We often consider our physical health as a result of our diet, but what about our mental health? It turns out what we eat actually has a strong effect on our mental state. Unfortunately, our culture has not helped promote positive norms that support a healthy, balanced diet. Here's how diet affect mental health, and how we can change our relationship to food to promote positive mental health.
The Science Behind It
Our diet has a direct effect on our brain. Research has found that diets high in saturated fats and refined sugars weaken the brain’s ability to function properly and efficiently. Put simply, this is because the brain depends on the nutrients from our diet to “feed” the brain. Certain foods, like fruits, vegetables, and whole grains are high in vitamins and antioxidants that the brain needs to stay nourished. Conversely, highly processed foods and refined sugars contain chemicals that can enter the brain and disrupt the functioning of your brain, and ultimately negatively affect our mental states.
Another way in which diet affects mental health is through the gut. Gut health has a major implication on mental health, mainly because of the gut microbiome. The gut microbiome, which is heavily influenced by diet, interacts with the brain and in turns affect one’s mental state. Furthermore, the gut produces the majority of the body’s neurotransmitter serotonin, which is directly related to mental disorders such as depression and anxiety. Again, research has found that diets high in processed foods and refined sugars lead to poor gut health, and often poor mental health.
The Culture Behind It
Although the scientific evidence is important, equally as important is the role of culture. Our culture has some extremely unhealthy norms about diet and eating behaviors, particularly for women. Our culture tends to view a “healthy” diet as one that produces the ideal body type, as opposed to one that makes us feel good physically and mentally. These unhealthy standards and norms about diet are a major source of poor mental health that manifest in eating disorders, depression, anxiety, and other mental illness. Working to reverse these unhealthy thought patterns will promote positive mental health. There is great power in viewing our diet as a means to improve our physical and mental health, rather than simply our physical appearance.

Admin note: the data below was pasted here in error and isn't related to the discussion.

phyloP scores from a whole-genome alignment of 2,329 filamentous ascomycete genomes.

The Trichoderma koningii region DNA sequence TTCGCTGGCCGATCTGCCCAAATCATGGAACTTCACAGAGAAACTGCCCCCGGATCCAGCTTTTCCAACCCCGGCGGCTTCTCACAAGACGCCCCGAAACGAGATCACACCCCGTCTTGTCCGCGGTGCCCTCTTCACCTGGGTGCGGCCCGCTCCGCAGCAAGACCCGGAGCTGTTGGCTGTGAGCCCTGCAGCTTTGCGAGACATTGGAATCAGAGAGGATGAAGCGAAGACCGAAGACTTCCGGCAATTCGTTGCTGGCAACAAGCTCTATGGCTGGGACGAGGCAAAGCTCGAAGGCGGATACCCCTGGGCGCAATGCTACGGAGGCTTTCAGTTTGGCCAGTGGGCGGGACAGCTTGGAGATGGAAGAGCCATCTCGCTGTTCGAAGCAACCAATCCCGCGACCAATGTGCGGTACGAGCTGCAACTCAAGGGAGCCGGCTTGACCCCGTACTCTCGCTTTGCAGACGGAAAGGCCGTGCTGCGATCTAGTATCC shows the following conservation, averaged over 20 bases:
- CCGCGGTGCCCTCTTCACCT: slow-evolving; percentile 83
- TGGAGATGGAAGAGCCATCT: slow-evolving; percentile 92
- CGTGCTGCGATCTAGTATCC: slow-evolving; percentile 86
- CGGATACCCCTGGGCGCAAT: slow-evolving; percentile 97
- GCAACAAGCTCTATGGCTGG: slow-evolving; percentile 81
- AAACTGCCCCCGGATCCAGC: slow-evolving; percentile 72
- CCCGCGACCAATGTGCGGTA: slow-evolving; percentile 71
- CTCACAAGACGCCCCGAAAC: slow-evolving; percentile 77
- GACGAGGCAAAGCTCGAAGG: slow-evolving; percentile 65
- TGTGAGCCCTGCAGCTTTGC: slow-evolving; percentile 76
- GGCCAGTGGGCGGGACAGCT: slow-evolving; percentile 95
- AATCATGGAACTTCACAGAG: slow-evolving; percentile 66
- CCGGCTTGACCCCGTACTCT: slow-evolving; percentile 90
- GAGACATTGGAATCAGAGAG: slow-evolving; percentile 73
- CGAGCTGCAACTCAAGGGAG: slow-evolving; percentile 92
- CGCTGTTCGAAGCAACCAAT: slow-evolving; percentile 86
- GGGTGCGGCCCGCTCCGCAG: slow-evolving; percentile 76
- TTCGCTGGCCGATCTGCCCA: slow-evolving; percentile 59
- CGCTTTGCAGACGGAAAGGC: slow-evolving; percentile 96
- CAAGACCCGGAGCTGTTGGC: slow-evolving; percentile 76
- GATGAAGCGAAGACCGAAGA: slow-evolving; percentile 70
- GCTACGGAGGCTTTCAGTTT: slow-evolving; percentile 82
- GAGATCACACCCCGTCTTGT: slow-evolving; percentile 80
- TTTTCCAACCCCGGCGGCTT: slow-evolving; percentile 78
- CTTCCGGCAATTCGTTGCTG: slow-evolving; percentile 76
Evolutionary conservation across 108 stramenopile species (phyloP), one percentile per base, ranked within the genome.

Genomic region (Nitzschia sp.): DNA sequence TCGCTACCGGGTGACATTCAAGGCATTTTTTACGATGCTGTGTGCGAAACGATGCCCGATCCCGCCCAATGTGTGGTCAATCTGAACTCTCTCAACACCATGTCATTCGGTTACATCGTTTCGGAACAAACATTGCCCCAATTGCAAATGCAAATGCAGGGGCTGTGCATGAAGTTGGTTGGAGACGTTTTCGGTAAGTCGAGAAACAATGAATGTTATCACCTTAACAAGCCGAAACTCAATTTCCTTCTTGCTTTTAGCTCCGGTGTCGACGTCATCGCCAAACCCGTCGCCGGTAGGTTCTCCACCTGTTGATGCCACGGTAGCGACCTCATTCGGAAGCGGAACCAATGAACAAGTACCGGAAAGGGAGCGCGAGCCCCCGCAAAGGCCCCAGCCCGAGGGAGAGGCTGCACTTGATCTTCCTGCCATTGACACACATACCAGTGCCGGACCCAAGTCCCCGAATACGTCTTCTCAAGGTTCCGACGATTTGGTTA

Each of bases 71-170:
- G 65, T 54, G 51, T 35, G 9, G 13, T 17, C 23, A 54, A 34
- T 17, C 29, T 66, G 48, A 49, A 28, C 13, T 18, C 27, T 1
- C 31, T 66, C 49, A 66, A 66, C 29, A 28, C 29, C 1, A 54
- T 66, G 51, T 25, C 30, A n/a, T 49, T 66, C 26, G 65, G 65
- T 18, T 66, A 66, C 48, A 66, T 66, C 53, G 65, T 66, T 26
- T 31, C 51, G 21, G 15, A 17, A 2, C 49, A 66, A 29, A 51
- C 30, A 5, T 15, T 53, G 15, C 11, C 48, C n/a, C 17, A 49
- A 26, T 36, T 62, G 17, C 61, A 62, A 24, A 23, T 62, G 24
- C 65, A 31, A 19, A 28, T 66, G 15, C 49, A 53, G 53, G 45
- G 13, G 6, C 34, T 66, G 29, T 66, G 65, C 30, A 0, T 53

Ultimately, diet does have a major effect on mental health, and can be used as a means to improve our mental state. However, it is most important to remember that there is not one proper diet that everyone should follow. We all have individual differences and certain foods may work for some and not for others. The best way to start thinking of our diet as part of our mental well-being is to listen to your body--if you listen it will tell you what foods make you feel good and help nourish the brain.
Selhub, E. (2020). Nutritional Pyschiatry: Your Brain on Food. Harvard Health Publishing.
Firth, J., Gangswisch, J. E., Borsini, A., Wooton, R. E., & Mayer, E. A. (2020). Food and mood: how do diet and nutrition affect mental wellbeing? BMJ, doi: https://doi.org/10.1136/bmj.m2382
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